The next step in plans to make Yackandandah’s energy 100 per cent renewable by 2022 has been revealed as a package for residents to purchase solar and energy monitoring technology.
AusNet addressed packed community meetings on Thursday with an “offer” to help residents reach their goal.
As revealed in The Border Mail last month, a small estate in Yackandandah will take part in an Australia-first trial of a commercial renewable “mini grid” this year, consisting of solar panels, batteries and energy monitoring.
AusNet community energy manager Mark Judd said he also hoped the rest of the town would sign up to purchase a solar starter pack they could build on over the next five years to become completely reliant on renewables.
The starter pack would contain solar panels and an energy controller called an “ubi” to be attached to the side of the house, which would measure energy use and allow AusNet to advise people of the best time to buy batteries when they dropped in price.
“It gives you very clear visibility of your energy use in real time … become much more efficient and effectively reduce your energy bills,” Mr Judd said.
“We would like to invite the whole of Yackandandah on this journey.”
If the trial in the small estate was successful, it was anticipated the community mini grid would be expanded in Yackandandah, and across Australia, in a few years.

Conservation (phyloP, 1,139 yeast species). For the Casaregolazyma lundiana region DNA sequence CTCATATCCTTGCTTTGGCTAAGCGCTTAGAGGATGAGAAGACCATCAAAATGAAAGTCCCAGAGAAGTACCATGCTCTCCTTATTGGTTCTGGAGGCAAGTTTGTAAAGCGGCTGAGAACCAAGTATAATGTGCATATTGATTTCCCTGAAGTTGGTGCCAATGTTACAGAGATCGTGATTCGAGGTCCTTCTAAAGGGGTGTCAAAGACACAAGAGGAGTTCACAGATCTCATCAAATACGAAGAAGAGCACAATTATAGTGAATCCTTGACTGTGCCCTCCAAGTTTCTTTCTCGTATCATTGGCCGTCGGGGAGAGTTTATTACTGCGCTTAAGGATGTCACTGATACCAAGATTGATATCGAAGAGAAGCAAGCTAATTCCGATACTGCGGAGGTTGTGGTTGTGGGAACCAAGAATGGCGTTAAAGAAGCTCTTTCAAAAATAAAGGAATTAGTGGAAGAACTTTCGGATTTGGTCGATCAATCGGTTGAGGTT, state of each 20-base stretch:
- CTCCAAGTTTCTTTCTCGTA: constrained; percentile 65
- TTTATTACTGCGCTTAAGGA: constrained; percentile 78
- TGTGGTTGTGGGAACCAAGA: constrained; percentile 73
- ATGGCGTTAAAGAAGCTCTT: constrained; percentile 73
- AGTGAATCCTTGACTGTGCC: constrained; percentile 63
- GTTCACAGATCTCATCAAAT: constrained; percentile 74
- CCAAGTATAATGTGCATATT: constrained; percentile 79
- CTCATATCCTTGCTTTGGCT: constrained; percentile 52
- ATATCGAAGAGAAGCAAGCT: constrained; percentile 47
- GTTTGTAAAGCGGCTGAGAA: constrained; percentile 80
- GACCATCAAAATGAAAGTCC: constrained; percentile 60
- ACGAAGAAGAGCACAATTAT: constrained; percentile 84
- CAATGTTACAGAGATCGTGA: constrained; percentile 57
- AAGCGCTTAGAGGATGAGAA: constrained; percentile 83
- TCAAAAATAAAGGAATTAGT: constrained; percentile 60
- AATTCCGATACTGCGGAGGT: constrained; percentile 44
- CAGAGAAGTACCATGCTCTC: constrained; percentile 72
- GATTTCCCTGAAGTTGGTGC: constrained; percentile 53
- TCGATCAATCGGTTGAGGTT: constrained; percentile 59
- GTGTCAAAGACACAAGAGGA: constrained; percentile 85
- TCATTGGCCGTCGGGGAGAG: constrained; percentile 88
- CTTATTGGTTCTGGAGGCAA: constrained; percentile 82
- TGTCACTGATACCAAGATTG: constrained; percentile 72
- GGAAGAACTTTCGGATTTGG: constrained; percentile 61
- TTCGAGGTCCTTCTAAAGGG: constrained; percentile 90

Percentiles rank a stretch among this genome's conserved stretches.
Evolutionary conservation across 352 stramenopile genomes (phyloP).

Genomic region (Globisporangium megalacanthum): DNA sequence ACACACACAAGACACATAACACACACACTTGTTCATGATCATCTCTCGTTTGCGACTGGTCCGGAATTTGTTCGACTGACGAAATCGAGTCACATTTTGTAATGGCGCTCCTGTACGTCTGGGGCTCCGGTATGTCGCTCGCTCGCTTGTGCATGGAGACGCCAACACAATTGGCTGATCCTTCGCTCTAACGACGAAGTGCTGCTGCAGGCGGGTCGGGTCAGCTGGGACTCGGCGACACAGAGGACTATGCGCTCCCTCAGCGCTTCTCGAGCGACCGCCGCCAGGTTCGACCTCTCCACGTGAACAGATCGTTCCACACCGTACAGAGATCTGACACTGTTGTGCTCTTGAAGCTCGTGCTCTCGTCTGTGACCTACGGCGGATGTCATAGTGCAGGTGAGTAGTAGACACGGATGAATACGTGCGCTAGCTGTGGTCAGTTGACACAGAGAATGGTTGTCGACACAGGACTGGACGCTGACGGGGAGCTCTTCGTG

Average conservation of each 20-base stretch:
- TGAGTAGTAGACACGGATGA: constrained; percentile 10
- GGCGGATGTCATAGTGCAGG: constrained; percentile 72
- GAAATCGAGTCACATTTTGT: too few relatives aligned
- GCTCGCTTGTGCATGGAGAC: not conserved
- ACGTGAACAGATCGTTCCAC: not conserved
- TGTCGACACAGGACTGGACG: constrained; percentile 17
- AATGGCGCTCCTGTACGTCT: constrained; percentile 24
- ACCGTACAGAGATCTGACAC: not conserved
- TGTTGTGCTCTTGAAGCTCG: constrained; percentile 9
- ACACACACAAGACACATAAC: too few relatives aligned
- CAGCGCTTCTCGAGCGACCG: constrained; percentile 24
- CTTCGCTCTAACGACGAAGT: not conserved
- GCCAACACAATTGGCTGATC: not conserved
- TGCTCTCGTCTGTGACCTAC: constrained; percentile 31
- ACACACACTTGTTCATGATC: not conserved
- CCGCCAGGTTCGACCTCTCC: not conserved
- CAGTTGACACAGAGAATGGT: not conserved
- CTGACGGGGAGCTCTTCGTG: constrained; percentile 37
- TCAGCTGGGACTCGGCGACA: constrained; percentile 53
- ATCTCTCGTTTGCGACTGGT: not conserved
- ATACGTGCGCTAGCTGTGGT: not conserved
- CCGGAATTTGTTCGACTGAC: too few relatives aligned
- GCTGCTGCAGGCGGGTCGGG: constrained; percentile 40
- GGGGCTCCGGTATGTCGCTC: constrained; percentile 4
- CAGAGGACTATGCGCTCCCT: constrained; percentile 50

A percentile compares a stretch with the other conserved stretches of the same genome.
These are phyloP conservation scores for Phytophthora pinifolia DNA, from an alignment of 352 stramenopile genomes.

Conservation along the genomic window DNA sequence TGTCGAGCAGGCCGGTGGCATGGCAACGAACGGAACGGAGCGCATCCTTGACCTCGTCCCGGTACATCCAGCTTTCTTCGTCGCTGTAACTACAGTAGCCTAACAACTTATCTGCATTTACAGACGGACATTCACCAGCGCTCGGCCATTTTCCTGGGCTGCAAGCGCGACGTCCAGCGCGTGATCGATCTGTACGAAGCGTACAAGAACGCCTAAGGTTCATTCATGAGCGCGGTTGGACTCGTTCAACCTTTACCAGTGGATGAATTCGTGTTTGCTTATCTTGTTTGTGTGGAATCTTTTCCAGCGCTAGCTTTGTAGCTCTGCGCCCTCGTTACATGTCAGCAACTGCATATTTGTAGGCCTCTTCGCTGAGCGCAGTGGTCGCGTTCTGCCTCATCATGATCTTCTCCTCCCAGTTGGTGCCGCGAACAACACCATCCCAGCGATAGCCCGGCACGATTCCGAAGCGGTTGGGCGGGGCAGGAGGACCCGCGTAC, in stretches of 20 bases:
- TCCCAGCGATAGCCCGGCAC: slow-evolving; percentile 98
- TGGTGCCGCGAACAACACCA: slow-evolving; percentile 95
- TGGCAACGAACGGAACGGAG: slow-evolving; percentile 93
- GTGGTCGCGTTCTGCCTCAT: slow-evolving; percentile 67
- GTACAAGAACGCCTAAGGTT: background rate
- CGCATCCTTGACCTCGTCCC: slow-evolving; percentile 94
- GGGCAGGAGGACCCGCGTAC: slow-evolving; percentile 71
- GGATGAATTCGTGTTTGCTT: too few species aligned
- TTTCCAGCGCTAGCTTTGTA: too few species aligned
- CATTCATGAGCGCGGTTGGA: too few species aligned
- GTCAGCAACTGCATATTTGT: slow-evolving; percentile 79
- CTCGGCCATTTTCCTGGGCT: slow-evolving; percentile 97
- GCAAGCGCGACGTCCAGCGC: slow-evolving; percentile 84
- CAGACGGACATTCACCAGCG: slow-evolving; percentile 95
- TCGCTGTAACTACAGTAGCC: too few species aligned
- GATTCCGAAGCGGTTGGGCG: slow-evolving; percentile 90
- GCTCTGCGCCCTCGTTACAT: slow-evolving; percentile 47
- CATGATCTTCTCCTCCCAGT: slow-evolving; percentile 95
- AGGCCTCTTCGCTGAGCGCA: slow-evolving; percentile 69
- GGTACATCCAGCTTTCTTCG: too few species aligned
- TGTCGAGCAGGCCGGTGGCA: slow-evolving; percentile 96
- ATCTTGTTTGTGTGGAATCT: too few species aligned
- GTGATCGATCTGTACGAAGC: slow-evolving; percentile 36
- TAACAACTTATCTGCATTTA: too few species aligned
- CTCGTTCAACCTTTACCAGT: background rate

Totally Renewable Yackandandah co-chair Matthew Charles-Jones said the turnout of about 100 people at the morning meeting alone was “humbling” and he hoped the community would take the reigns as leaders themselves.
“It’s a really exciting day for people who have been working at TRY because it’s a bit of an opportunity to hand over the baton,” he said.
“This moment, and this meeting today, is pretty seminal in the whole organisation.”
About 35 per cent of Yackandandah homes already had solar panels, double the national town average.
Indigo mayor Jenny O’Connor told the meeting it was a proud moment for her to see the launch of the mini grid because Yackandandah was so far ahead of the rest of Australia.
“I know you do it very much with your own resources and your own commitment to dealing with the issues that we’re facing as a community and as a nation and as a planet really around climate change,” she said.
“We’re not getting the support we need at a political level now - to see the people get up and say ‘we’re going to do this anyway’ is actually incredibly heartening.”
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